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Carolyn Kang has raised almost $10,000 to distribute safety alarms to Asian Americans in NYC, and protect her community from the recent spike in hate crimes. (Credit: Jeffrey Mosier Photography)

In summer 2020, as Covid-19 tore through communities and the U.S. president railed against the “China virus,” Carolyn Kang found herself on the receiving end of a disturbing wave of anti-Asian sentiment. 

The native New Yorker was riding in a nearly empty subway car when a man lunged at her.

He was “gesturing violently and aggressively and started screaming into my face,” she recalled, and told her that “Chinese people were ruining this f—— country and that I was to blame for Covid.”

Hers is not an isolated incident — anti-Asian hate crimes in New York City spiked from three in 2019 to 28 in 2020, according to NBC News. And the landscape remains grim nearly 2 years later, after a spate of attacks against Asian-American women this year: Michelle Go, a bright young woman in finance who volunteered on the side, died after being pushed onto subway tracks. Christina Yuna Lee, a creative producer described by her coworkers as “irreplaceable,” was brutally murdered in her own apartment in Chinatown.

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These deaths have spurred Kang to action. The Brooklyn-based actress, writer and producer has started to receive requests again for safety alarms she distributes as part of an initiative she created to help protect the AAPI community in New York.

“I know it’s not much,” she said. “But it’s something. I know that I feel a little bit safer if I’m walking down the street.”

Sounding the Alarm

Kang, who was inspired to start her initiative after the 2021 Atlanta spa shootings left six women dead, said her initial goal was to raise $2,000. She ended up raising almost $10,000 for the alarms, which emit a sharp, piercing sound that alerts others and ideally scares off the attacker.

She set up an email account that people could send their requests to. “I really didn’t expect [when] launching it that so many people would reach out,” the 26-year-old said of the 1,600 alarms she eventually mailed out.

Hundreds of requests started to pour in — many from students, those concerned about elderly relatives, and nurses. “That one really got me,” Kang said. “Healthcare workers who were fighting Covid on the frontlines, with fear of being harassed or attacked on the subway.” 

She collaborated with community organizations and doctors’ offices to help spread the word and target the elderly who are generally not on social media.

“To me, that was just such a way to give back to my community and to provide a tangible way to feel a little bit safer,” she said.

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Carolyn Kang holds one of the safety alarms she distributes as part of her safety alarm initiative. (Courtesy of Kang)

Taking a New Approach

Though Kang remains committed to her initiative, she is also looking for other ways to help her community.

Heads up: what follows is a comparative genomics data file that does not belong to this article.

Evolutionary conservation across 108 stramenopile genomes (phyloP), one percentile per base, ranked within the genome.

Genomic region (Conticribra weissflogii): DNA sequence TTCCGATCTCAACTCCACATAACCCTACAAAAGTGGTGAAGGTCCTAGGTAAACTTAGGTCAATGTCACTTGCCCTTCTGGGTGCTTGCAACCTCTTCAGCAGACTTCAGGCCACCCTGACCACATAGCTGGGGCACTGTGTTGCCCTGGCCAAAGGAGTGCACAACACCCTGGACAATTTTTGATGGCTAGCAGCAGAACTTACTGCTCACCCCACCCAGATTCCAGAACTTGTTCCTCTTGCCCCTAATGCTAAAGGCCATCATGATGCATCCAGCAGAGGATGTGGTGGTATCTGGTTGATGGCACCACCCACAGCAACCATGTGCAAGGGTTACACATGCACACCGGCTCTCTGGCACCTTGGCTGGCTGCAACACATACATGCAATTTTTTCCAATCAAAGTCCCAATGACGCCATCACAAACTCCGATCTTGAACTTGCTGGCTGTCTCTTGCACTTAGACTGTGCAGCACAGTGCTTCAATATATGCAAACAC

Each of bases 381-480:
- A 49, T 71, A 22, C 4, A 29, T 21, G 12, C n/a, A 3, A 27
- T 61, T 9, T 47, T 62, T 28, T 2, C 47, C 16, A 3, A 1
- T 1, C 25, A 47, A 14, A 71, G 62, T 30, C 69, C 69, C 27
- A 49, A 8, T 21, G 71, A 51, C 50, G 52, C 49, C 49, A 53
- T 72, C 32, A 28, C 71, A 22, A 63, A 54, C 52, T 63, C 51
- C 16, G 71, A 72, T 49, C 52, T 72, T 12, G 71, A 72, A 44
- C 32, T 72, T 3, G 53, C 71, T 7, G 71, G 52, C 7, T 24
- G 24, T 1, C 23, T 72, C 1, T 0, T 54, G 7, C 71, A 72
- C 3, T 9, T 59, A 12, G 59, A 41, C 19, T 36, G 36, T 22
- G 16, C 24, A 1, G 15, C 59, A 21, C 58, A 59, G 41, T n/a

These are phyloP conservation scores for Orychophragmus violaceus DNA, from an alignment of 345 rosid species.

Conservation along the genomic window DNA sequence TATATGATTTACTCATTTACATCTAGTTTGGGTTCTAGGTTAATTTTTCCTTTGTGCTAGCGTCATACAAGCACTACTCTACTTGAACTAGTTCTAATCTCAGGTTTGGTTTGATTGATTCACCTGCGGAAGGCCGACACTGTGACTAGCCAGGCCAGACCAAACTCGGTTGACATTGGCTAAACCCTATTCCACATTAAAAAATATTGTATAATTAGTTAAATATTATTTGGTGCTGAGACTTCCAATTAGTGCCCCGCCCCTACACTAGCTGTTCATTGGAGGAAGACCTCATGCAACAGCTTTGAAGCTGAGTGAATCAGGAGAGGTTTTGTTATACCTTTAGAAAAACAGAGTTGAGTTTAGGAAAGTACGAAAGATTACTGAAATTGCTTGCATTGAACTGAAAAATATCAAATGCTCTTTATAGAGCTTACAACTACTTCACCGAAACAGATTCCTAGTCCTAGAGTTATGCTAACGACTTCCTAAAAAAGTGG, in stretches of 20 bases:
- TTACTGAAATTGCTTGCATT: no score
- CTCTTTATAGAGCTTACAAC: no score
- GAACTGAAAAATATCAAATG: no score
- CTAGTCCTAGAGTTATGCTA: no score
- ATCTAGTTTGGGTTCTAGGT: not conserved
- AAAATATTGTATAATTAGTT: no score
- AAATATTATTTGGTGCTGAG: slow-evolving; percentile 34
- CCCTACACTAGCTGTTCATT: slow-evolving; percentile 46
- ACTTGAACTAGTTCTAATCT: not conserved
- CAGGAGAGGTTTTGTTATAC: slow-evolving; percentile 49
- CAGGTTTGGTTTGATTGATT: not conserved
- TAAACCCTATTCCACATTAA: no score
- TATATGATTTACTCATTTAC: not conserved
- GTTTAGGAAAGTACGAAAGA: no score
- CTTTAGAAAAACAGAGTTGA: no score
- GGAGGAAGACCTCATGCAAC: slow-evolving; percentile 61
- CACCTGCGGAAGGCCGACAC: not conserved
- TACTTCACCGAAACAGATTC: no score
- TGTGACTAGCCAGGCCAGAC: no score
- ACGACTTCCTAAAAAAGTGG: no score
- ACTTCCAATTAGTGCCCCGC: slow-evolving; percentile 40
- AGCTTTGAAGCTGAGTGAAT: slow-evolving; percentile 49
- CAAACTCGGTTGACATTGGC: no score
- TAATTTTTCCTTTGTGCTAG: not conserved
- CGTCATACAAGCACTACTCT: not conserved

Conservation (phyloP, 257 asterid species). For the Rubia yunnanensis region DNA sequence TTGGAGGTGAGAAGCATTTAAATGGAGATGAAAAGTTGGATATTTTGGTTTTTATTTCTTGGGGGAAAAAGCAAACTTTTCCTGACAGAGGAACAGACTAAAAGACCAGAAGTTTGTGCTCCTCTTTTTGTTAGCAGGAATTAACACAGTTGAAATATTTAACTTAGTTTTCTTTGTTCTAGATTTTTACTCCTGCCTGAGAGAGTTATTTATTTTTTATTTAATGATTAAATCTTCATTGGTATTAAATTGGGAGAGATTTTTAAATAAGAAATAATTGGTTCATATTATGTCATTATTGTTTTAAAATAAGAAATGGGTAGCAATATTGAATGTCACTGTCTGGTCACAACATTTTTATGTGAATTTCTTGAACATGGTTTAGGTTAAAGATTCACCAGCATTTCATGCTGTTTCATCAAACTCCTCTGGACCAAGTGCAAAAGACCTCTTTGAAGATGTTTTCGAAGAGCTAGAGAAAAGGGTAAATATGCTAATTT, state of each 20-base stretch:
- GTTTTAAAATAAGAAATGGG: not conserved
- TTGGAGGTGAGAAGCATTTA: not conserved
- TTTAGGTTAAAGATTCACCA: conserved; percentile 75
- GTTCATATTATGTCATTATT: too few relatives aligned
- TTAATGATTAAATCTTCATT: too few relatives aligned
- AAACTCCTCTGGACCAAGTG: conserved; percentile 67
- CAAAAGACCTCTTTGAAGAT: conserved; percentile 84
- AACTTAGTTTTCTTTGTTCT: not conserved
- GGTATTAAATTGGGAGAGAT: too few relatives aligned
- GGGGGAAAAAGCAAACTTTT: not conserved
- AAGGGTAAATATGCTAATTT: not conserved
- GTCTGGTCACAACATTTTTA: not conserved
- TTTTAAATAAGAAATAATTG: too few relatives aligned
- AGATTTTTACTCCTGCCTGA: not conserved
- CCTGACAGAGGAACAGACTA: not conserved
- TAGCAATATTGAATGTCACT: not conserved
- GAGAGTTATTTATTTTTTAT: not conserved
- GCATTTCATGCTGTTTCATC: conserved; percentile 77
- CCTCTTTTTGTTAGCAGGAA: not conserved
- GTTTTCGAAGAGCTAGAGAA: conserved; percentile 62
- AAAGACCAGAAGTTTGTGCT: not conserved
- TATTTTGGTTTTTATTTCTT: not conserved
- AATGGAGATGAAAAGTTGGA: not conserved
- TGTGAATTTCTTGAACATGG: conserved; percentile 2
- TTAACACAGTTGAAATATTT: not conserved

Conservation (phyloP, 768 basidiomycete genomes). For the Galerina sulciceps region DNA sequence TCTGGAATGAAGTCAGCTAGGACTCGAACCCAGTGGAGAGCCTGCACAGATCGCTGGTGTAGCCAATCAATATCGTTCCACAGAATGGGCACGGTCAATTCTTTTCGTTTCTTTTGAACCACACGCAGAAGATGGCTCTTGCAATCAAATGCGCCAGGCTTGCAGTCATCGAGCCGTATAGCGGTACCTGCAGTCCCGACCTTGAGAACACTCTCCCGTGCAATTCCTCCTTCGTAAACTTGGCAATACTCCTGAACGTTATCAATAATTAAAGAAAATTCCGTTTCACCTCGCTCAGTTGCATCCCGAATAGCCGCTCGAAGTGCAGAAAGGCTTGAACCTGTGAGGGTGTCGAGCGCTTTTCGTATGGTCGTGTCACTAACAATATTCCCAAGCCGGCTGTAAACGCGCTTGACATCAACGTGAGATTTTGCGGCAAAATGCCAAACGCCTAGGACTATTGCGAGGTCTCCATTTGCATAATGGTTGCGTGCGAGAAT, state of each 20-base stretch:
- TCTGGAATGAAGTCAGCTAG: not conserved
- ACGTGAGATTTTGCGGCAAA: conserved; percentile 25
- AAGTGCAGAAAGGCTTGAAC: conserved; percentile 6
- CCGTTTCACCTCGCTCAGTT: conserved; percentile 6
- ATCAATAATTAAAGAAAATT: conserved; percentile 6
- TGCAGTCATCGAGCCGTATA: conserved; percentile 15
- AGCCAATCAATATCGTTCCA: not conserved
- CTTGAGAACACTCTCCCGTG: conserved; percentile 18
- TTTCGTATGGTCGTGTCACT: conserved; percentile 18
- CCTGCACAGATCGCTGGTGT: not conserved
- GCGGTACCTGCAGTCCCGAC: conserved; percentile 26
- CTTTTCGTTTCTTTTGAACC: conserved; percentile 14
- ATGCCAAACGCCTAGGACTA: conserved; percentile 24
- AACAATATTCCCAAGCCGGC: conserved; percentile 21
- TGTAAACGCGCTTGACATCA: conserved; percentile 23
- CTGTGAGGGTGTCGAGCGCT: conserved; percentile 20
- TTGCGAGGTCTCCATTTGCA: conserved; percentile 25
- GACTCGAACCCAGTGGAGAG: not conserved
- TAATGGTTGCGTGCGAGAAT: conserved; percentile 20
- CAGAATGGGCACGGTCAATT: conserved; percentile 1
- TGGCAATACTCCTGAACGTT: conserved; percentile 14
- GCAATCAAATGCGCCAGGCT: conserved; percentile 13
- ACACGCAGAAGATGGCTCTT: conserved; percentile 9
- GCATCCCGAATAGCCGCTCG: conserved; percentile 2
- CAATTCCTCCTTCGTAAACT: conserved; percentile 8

A micro approach to combating anti-Asian hate is a good start, Kang said, referencing NYC Mayor Eric Adams’ plan to install barriers on select subway platforms as a response to the hate crimes. 

After Go’s death, Kang started avoiding the subway. “My heart was pounding just standing on the platform,” she said. “I was very hyper aware of everything around me.” 

Kang joins a wave of young Asian Americans who have largely taken a non-police-centered approach to combating attacks against the AAPI community. Among them are Teresa Ting, who founded Main Street Patrol to recruit volunteer street patrollers in Flushing, Queens, and Maddy Park, founder of Cafe Maddy Cab. Park’s organization pays for cab rides for AAPI women and elderly that feel unsafe taking the subway.

“A lot of this hate we’re seeing, of course, stems from white supremacy,” Kang said. “We’re not solving the root issue, but at least we’re taking a step in the right direction.”

Always on Guard

According to a report from the Stop AAPI Hate coalition, as of November 2021, nearly 1 in 5 Asian Americans experienced a hate incident in the past year — with more than half those incidents reported by women.

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Kang described the misogyny and racism she regularly faced as a child growing up in New York, where she said she was often seen as a “sexy China doll.” 

“This has always been something that I’ve experienced,” she said, citing a history of fetishization that contributes to violence against Asian women in the United States.

Then, in December, Kang was walking down the street in Brooklyn when she felt someone punch her side. “I was very stunned,” she said. “My first thought was just anger, frustration, because this was happening again.” 

Taking Control of the Narrative

On February 16, Kang spoke out publicly about her assault on Instagram. She hoped that sharing her own experience would inspire others to speak up.

“I really wanted there to be awareness that this was happening again, that these are not just isolated incidents,” she said. “I’m getting frustrated that a lot of these incidents are being written off.” 

These days, she is trying to get back to what she loves most: creating. She recently wrapped up production of a film called And Along Came Lily, which tackles the orgasm gap. She also attended a free self-defense class and welcomed a new member into the family earlier this month: Pepper Kang, her red toy poodle.

“There are so many overlapping traumas,” she said. “We have to take care of ourselves right now.” 

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